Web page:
A PLEA FOR THE WARDENS
SIR,—In common with many other ex-1st-Great-War men, I joined the Wardens' Service long before the outbreak (May, 1938, to be exact), and our rural area had practically too per cent, attendance at all training-lectures, &c. On the formation of the Home Guard We were asked not to transfer, as we were trained men who could not be replaced, so we remained A.R.P., though the idea of serving in the Forces again made a big appeal. Now, after more than one and a half years of war and three years of service, we still await com- plete equipment. Every night after our day's work we turn out when the " red " comes through and hear the drone of the hostiles going over. We watch the fireworks, trace the bombs, make our reports while the Home Guard (and Regulars) peacefully sleep in their beds.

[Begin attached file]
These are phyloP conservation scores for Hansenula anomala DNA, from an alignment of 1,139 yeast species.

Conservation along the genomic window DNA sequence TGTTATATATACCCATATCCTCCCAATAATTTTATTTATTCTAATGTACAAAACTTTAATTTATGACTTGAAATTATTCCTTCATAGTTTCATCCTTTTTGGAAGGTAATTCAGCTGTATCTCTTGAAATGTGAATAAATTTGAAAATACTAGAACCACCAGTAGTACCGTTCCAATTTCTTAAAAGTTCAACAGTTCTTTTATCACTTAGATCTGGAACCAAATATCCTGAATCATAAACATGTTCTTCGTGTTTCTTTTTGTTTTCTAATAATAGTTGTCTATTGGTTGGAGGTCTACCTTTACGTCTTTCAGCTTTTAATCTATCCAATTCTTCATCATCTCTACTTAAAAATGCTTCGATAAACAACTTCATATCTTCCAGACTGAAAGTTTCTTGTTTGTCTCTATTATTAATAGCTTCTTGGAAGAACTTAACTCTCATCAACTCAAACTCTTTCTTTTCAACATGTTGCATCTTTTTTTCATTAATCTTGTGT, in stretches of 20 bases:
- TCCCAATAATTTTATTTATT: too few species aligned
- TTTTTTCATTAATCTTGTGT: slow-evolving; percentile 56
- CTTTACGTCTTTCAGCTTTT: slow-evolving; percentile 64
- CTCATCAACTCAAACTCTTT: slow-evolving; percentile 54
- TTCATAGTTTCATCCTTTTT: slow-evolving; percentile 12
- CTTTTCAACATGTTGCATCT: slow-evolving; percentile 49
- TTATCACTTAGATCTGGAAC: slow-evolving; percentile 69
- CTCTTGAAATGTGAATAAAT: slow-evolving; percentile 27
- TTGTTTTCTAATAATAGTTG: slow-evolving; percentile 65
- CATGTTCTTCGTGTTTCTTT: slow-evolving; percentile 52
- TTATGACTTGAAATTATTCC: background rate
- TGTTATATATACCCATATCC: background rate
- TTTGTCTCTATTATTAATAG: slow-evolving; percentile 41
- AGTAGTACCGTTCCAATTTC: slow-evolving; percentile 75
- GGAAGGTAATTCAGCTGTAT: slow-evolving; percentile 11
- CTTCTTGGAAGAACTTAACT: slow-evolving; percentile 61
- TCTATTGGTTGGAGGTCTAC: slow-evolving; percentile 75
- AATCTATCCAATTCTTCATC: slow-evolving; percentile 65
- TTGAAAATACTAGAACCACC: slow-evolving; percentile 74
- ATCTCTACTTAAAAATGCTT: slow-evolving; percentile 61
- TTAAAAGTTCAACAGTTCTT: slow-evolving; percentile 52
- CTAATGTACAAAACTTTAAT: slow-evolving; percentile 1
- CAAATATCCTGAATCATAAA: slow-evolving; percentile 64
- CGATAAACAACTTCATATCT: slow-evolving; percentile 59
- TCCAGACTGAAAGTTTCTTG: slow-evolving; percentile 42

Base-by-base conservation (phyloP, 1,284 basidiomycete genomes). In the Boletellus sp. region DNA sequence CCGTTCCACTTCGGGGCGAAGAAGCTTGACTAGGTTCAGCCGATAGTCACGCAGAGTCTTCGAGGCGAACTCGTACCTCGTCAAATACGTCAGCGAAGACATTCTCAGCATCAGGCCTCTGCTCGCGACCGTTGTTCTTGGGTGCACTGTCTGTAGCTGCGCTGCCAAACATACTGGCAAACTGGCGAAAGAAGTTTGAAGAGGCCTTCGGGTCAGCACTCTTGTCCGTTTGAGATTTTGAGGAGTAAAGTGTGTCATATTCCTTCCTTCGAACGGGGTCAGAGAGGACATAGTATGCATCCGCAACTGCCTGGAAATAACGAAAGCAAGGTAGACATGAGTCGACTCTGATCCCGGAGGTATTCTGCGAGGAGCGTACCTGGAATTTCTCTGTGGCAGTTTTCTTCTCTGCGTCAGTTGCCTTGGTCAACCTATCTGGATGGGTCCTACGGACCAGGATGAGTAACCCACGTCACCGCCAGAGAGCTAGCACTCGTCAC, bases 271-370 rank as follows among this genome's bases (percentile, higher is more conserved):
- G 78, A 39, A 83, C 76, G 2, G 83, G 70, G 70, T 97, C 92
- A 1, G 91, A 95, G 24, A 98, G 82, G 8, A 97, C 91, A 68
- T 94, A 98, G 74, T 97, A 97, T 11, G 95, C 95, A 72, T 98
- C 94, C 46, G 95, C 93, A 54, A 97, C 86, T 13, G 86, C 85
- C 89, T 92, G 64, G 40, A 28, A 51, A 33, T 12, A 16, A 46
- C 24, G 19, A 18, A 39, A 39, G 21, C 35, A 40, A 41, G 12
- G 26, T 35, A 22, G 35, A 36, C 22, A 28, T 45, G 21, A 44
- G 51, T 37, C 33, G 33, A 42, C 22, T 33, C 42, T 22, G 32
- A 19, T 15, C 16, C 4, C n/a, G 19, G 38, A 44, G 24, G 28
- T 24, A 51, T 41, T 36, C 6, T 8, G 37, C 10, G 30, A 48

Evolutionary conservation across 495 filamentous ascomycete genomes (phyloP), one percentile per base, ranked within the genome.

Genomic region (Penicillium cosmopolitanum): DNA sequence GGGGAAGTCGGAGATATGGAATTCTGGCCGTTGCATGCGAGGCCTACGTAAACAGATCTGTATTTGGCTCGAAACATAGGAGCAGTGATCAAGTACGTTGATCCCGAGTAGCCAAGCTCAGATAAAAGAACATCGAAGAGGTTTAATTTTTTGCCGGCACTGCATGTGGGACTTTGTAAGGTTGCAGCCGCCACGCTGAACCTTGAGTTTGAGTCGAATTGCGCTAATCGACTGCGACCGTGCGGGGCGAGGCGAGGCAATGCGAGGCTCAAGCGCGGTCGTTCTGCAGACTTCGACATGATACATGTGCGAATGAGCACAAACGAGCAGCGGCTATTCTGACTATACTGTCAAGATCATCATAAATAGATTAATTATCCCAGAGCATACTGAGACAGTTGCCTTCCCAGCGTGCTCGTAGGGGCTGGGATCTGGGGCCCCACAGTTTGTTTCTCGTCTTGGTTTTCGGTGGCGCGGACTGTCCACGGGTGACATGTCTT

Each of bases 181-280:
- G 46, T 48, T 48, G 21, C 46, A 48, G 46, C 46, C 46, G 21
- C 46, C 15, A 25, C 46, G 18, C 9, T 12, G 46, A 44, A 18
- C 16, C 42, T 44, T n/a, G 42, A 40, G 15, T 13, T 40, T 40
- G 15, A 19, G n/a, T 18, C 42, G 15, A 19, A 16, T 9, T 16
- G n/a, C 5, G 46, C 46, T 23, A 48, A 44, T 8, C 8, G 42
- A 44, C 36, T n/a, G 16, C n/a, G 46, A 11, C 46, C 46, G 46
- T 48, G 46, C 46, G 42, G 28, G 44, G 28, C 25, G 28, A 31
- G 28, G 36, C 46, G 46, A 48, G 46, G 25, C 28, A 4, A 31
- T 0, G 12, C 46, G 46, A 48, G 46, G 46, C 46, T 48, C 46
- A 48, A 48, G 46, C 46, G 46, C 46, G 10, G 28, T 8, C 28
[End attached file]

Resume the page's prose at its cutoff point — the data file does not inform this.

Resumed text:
Our ex-Servic, . and other friends (most of whom volunteered for nothing before the H.G. was formed) now blossom forth as officers, N.C.O.'s, &c., in full war-paint of battle-dress, pips and stripes. They hob-nob with the Regulars, are welcomed at the mess or and retire each night to their well-earned rest, secure in the know- ledge that the A.R.P. and police will watch over them. The Observer Corps are now the Royal Observer Corps ; the R.A.F. looks after them. The " Specials " have a "Bobby's job." The H.G. gets the privileges of the Forces, but the air-raid warden is still the civilian Cinderella of them all. Isn't it 'time someone adopted us and raised our status to something more than that of the also-ran?—Yours faith- Dep.-Head Warden, Horncastle Area. Market Place, Wragby, Lincoln.